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Integral with transformations and bounded by x + y + z = 1

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  1. May 18, 2017 #1

    Cyn

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    1. The problem statement, all variables and given/known data
    I have a question. I need to know the integral dxdydz/(y+z) where x>=0, y>=0, z>=0.


    2. Relevant equations
    It is bounded by x + y + z = 1. The transformations I need to use are x=u(1-v), y=uv(1-w), z=uvw.

    3. The attempt at a solution
    y+z = uv. J = uv(v-v^2+uv)
    So I get the integral (v-v^2+uv)dudvdw. But I don't know which bounds I need to use. Is this correct and how can I know the bounds?
     
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  3. May 18, 2017 #2

    BvU

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    Does the exercise text prescribe this ? Your problem statement doesn't -- could you please post the full problem statement ?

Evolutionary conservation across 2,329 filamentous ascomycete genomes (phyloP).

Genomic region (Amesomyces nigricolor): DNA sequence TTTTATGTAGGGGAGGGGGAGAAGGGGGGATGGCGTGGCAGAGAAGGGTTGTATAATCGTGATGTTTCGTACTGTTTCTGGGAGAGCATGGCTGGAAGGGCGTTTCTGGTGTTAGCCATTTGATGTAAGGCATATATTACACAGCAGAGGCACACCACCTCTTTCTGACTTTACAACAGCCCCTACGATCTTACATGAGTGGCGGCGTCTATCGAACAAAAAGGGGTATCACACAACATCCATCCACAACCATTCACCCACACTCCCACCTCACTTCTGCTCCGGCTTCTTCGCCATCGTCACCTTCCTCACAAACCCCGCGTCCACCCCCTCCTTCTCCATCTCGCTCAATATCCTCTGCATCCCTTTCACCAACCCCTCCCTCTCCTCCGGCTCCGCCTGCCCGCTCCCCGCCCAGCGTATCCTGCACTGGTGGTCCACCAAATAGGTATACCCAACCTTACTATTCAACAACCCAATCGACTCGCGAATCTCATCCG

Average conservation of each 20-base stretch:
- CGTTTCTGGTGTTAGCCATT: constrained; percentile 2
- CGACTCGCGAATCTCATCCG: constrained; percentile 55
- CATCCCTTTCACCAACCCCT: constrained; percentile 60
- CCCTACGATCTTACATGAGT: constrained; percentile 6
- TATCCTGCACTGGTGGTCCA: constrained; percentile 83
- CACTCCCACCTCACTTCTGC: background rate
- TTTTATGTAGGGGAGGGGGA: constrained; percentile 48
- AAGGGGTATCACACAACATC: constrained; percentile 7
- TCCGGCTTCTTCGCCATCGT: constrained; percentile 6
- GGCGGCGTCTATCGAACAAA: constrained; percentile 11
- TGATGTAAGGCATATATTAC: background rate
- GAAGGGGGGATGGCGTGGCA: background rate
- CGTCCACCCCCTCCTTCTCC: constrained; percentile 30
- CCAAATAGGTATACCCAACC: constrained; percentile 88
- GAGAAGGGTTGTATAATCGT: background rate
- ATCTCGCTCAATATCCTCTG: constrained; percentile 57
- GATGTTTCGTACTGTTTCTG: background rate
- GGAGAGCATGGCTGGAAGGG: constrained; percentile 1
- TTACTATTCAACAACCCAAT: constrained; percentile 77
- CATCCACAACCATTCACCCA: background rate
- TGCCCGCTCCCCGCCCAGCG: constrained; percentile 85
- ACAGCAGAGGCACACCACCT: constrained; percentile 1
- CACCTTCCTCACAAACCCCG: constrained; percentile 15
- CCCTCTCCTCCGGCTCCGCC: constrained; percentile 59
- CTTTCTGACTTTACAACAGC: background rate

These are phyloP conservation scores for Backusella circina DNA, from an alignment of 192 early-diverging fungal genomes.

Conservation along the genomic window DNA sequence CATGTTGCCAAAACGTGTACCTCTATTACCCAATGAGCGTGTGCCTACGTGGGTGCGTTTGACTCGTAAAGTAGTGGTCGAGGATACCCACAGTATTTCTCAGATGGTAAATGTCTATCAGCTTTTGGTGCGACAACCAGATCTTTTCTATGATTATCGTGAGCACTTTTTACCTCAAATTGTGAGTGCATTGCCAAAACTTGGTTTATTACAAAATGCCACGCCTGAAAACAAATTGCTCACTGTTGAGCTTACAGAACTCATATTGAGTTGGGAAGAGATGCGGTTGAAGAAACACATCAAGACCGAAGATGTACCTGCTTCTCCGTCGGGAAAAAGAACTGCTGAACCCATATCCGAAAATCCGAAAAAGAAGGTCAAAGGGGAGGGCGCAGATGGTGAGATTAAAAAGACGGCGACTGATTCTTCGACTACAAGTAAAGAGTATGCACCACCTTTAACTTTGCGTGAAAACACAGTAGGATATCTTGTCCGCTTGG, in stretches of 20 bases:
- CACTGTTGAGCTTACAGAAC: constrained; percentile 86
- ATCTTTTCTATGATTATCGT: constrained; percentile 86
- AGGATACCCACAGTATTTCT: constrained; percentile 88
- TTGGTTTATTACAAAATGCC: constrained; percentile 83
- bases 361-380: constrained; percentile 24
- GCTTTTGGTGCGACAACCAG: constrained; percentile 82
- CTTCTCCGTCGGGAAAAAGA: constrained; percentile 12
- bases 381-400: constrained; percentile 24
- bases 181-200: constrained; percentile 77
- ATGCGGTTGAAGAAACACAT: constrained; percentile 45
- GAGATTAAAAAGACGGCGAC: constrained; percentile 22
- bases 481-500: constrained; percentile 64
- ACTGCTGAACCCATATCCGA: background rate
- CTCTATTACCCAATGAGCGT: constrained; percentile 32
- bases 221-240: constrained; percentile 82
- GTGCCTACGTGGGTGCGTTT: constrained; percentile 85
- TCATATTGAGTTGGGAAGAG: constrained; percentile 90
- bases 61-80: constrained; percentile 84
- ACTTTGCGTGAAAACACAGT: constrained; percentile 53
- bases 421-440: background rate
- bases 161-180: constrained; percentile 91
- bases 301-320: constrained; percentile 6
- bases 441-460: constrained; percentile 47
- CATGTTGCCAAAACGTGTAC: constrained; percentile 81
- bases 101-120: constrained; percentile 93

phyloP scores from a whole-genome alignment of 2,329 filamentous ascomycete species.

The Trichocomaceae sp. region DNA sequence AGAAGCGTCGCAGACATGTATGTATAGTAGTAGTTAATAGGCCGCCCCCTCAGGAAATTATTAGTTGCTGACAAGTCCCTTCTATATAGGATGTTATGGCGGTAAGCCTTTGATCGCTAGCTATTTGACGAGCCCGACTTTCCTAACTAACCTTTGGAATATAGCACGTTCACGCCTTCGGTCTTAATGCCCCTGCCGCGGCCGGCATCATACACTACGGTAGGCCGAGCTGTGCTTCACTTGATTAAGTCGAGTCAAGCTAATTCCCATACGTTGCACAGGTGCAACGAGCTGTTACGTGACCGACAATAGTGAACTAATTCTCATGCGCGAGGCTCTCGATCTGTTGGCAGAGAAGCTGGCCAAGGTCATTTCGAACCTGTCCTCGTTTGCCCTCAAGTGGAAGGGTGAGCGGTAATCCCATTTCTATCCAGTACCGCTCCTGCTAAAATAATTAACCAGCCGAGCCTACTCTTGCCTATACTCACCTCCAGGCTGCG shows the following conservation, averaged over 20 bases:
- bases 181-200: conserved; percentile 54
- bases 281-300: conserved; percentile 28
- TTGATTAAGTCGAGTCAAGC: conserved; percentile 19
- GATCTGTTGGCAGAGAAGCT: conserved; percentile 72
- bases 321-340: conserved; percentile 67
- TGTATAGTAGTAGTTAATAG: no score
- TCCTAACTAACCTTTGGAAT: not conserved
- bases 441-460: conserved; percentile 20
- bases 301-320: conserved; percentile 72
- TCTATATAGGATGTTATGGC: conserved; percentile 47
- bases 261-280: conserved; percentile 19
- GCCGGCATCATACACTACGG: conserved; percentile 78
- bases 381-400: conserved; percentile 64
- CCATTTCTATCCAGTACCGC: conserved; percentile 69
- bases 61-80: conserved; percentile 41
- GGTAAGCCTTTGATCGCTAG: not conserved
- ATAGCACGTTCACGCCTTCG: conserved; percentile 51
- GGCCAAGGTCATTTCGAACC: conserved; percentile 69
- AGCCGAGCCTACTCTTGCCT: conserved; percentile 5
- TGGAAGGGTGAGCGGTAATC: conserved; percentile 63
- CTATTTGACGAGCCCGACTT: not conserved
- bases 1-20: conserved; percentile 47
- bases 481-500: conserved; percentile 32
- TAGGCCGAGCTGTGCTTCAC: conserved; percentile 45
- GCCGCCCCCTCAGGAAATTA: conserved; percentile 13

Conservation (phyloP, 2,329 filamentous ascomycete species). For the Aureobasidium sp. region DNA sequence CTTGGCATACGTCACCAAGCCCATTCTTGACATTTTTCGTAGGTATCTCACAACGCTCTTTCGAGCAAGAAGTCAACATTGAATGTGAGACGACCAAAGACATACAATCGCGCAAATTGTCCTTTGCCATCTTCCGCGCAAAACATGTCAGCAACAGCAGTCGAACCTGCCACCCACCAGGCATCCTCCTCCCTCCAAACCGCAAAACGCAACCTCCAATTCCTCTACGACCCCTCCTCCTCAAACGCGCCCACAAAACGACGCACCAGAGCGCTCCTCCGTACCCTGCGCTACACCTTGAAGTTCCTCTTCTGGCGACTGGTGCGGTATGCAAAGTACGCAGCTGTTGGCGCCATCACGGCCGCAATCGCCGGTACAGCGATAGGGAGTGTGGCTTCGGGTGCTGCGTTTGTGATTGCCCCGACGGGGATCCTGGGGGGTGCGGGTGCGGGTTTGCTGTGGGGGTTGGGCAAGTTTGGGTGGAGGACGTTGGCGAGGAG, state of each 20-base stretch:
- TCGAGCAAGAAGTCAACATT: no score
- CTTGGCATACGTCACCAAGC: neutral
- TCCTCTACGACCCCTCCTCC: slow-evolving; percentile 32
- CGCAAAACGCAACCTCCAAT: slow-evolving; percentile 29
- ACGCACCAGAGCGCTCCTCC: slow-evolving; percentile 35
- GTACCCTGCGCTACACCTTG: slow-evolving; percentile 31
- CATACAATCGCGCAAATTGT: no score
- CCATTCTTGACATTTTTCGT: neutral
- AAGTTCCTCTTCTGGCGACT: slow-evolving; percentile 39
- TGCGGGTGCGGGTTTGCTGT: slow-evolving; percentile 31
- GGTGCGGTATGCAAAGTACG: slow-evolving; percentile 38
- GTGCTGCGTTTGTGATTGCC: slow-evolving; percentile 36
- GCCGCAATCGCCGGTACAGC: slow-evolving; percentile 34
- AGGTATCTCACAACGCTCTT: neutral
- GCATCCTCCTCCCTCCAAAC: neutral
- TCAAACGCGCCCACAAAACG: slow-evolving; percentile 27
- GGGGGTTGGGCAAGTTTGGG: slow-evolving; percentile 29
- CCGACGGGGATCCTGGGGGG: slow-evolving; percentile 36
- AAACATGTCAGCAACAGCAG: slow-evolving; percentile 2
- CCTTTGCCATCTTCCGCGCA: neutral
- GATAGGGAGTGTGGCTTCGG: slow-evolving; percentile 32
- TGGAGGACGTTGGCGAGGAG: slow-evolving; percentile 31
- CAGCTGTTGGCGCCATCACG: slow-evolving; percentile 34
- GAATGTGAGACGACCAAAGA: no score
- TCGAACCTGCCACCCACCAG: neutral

For a start: If you can't write the bounds in terms of u, v and w, can you give them in terms of x, y and z ?
     
  4. May 18, 2017 #3

    Ray Vickson

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    If somebody is forcing you to use the transformation, then I guess you are stuck with it. However, just doing repeated integrations in terms of x, y, z is much more straighforward.
     
  5. May 18, 2017 #4

    SammyS

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    It's a good idea to include the whole problem statement in the main body of you post. If a part of the problem statement is contained in the thread title, please repeat that part in the body of the Original Post.

    Integral with transformations and bounded by x + y + z = 1


     
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